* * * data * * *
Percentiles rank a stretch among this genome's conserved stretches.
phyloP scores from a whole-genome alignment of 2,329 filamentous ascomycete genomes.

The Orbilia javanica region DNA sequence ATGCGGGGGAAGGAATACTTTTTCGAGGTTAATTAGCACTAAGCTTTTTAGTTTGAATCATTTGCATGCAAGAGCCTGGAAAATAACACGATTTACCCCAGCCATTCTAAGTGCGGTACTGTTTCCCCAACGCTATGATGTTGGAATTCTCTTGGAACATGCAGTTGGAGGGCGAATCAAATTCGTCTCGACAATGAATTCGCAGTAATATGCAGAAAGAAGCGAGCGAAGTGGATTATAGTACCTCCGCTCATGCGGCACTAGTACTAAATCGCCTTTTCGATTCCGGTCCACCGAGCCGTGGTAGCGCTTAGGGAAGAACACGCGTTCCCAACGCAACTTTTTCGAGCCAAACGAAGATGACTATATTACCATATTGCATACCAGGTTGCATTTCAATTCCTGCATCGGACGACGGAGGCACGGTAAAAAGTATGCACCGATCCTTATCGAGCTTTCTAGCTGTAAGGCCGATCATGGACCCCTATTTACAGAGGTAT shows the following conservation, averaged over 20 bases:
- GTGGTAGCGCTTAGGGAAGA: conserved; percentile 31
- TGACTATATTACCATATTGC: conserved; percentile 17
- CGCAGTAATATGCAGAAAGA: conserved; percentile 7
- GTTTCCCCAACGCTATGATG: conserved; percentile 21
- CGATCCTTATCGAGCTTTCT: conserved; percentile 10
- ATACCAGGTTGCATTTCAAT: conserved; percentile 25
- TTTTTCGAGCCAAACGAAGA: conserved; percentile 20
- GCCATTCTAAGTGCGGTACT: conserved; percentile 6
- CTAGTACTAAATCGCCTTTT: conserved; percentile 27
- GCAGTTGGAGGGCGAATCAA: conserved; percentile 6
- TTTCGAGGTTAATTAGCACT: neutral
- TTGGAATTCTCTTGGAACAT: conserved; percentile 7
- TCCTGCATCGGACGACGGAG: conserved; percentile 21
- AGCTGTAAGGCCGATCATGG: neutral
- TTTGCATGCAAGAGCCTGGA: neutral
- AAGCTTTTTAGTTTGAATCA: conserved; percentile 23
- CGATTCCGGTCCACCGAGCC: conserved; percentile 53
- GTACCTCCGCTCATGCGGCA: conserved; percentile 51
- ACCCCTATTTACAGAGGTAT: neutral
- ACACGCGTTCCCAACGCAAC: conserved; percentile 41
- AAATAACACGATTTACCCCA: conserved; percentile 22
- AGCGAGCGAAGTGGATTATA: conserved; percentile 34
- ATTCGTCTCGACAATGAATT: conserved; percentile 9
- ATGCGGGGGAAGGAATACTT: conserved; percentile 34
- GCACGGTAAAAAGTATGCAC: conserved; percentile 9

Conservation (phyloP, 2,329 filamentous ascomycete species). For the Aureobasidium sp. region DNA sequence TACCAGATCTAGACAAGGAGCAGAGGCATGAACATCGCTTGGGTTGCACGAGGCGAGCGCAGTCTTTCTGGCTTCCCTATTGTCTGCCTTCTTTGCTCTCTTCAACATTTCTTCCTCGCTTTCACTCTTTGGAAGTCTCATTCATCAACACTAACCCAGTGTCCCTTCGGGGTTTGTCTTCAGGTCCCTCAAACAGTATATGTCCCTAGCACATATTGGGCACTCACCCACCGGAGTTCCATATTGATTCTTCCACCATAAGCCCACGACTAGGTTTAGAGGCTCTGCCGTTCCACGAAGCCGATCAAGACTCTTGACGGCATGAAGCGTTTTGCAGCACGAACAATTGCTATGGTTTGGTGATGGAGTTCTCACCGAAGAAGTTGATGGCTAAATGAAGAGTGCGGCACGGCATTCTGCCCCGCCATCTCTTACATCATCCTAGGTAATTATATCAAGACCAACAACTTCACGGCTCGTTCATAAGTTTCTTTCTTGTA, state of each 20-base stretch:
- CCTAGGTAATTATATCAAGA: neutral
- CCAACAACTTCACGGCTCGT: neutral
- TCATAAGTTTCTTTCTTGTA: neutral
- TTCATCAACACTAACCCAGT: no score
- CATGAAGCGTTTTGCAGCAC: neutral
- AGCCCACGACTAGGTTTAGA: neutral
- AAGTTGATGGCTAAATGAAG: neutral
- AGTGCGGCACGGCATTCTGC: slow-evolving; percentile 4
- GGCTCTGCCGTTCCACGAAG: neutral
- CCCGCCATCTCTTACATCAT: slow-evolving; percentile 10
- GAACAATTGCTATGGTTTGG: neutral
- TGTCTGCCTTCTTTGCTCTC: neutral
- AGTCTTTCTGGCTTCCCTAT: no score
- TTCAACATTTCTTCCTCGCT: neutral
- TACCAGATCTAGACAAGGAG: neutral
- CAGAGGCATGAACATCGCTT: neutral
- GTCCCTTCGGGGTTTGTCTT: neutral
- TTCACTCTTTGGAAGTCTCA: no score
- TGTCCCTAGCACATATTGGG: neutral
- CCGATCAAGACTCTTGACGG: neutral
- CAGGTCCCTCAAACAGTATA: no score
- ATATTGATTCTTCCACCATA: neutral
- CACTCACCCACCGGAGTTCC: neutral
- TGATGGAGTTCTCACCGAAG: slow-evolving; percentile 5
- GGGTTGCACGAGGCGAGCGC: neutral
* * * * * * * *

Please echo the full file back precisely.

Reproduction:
Percentiles rank a stretch among this genome's conserved stretches.
phyloP scores from a whole-genome alignment of 2,329 filamentous ascomycete genomes.

The Orbilia javanica region DNA sequence ATGCGGGGGAAGGAATACTTTTTCGAGGTTAATTAGCACTAAGCTTTTTAGTTTGAATCATTTGCATGCAAGAGCCTGGAAAATAACACGATTTACCCCAGCCATTCTAAGTGCGGTACTGTTTCCCCAACGCTATGATGTTGGAATTCTCTTGGAACATGCAGTTGGAGGGCGAATCAAATTCGTCTCGACAATGAATTCGCAGTAATATGCAGAAAGAAGCGAGCGAAGTGGATTATAGTACCTCCGCTCATGCGGCACTAGTACTAAATCGCCTTTTCGATTCCGGTCCACCGAGCCGTGGTAGCGCTTAGGGAAGAACACGCGTTCCCAACGCAACTTTTTCGAGCCAAACGAAGATGACTATATTACCATATTGCATACCAGGTTGCATTTCAATTCCTGCATCGGACGACGGAGGCACGGTAAAAAGTATGCACCGATCCTTATCGAGCTTTCTAGCTGTAAGGCCGATCATGGACCCCTATTTACAGAGGTAT shows the following conservation, averaged over 20 bases:
- GTGGTAGCGCTTAGGGAAGA: conserved; percentile 31
- TGACTATATTACCATATTGC: conserved; percentile 17
- CGCAGTAATATGCAGAAAGA: conserved; percentile 7
- GTTTCCCCAACGCTATGATG: conserved; percentile 21
- CGATCCTTATCGAGCTTTCT: conserved; percentile 10
- ATACCAGGTTGCATTTCAAT: conserved; percentile 25
- TTTTTCGAGCCAAACGAAGA: conserved; percentile 20
- GCCATTCTAAGTGCGGTACT: conserved; percentile 6
- CTAGTACTAAATCGCCTTTT: conserved; percentile 27
- GCAGTTGGAGGGCGAATCAA: conserved; percentile 6
- TTTCGAGGTTAATTAGCACT: neutral
- TTGGAATTCTCTTGGAACAT: conserved; percentile 7
- TCCTGCATCGGACGACGGAG: conserved; percentile 21
- AGCTGTAAGGCCGATCATGG: neutral
- TTTGCATGCAAGAGCCTGGA: neutral
- AAGCTTTTTAGTTTGAATCA: conserved; percentile 23
- CGATTCCGGTCCACCGAGCC: conserved; percentile 53
- GTACCTCCGCTCATGCGGCA: conserved; percentile 51
- ACCCCTATTTACAGAGGTAT: neutral
- ACACGCGTTCCCAACGCAAC: conserved; percentile 41
- AAATAACACGATTTACCCCA: conserved; percentile 22
- AGCGAGCGAAGTGGATTATA: conserved; percentile 34
- ATTCGTCTCGACAATGAATT: conserved; percentile 9
- ATGCGGGGGAAGGAATACTT: conserved; percentile 34
- GCACGGTAAAAAGTATGCAC: conserved; percentile 9

Conservation (phyloP, 2,329 filamentous ascomycete species). For the Aureobasidium sp. region DNA sequence TACCAGATCTAGACAAGGAGCAGAGGCATGAACATCGCTTGGGTTGCACGAGGCGAGCGCAGTCTTTCTGGCTTCCCTATTGTCTGCCTTCTTTGCTCTCTTCAACATTTCTTCCTCGCTTTCACTCTTTGGAAGTCTCATTCATCAACACTAACCCAGTGTCCCTTCGGGGTTTGTCTTCAGGTCCCTCAAACAGTATATGTCCCTAGCACATATTGGGCACTCACCCACCGGAGTTCCATATTGATTCTTCCACCATAAGCCCACGACTAGGTTTAGAGGCTCTGCCGTTCCACGAAGCCGATCAAGACTCTTGACGGCATGAAGCGTTTTGCAGCACGAACAATTGCTATGGTTTGGTGATGGAGTTCTCACCGAAGAAGTTGATGGCTAAATGAAGAGTGCGGCACGGCATTCTGCCCCGCCATCTCTTACATCATCCTAGGTAATTATATCAAGACCAACAACTTCACGGCTCGTTCATAAGTTTCTTTCTTGTA, state of each 20-base stretch:
- CCTAGGTAATTATATCAAGA: neutral
- CCAACAACTTCACGGCTCGT: neutral
- TCATAAGTTTCTTTCTTGTA: neutral
- TTCATCAACACTAACCCAGT: no score
- CATGAAGCGTTTTGCAGCAC: neutral
- AGCCCACGACTAGGTTTAGA: neutral
- AAGTTGATGGCTAAATGAAG: neutral
- AGTGCGGCACGGCATTCTGC: slow-evolving; percentile 4
- GGCTCTGCCGTTCCACGAAG: neutral
- CCCGCCATCTCTTACATCAT: slow-evolving; percentile 10
- GAACAATTGCTATGGTTTGG: neutral
- TGTCTGCCTTCTTTGCTCTC: neutral
- AGTCTTTCTGGCTTCCCTAT: no score
- TTCAACATTTCTTCCTCGCT: neutral
- TACCAGATCTAGACAAGGAG: neutral
- CAGAGGCATGAACATCGCTT: neutral
- GTCCCTTCGGGGTTTGTCTT: neutral
- TTCACTCTTTGGAAGTCTCA: no score
- TGTCCCTAGCACATATTGGG: neutral
- CCGATCAAGACTCTTGACGG: neutral
- CAGGTCCCTCAAACAGTATA: no score
- ATATTGATTCTTCCACCATA: neutral
- CACTCACCCACCGGAGTTCC: neutral
- TGATGGAGTTCTCACCGAAG: slow-evolving; percentile 5
- GGGTTGCACGAGGCGAGCGC: neutral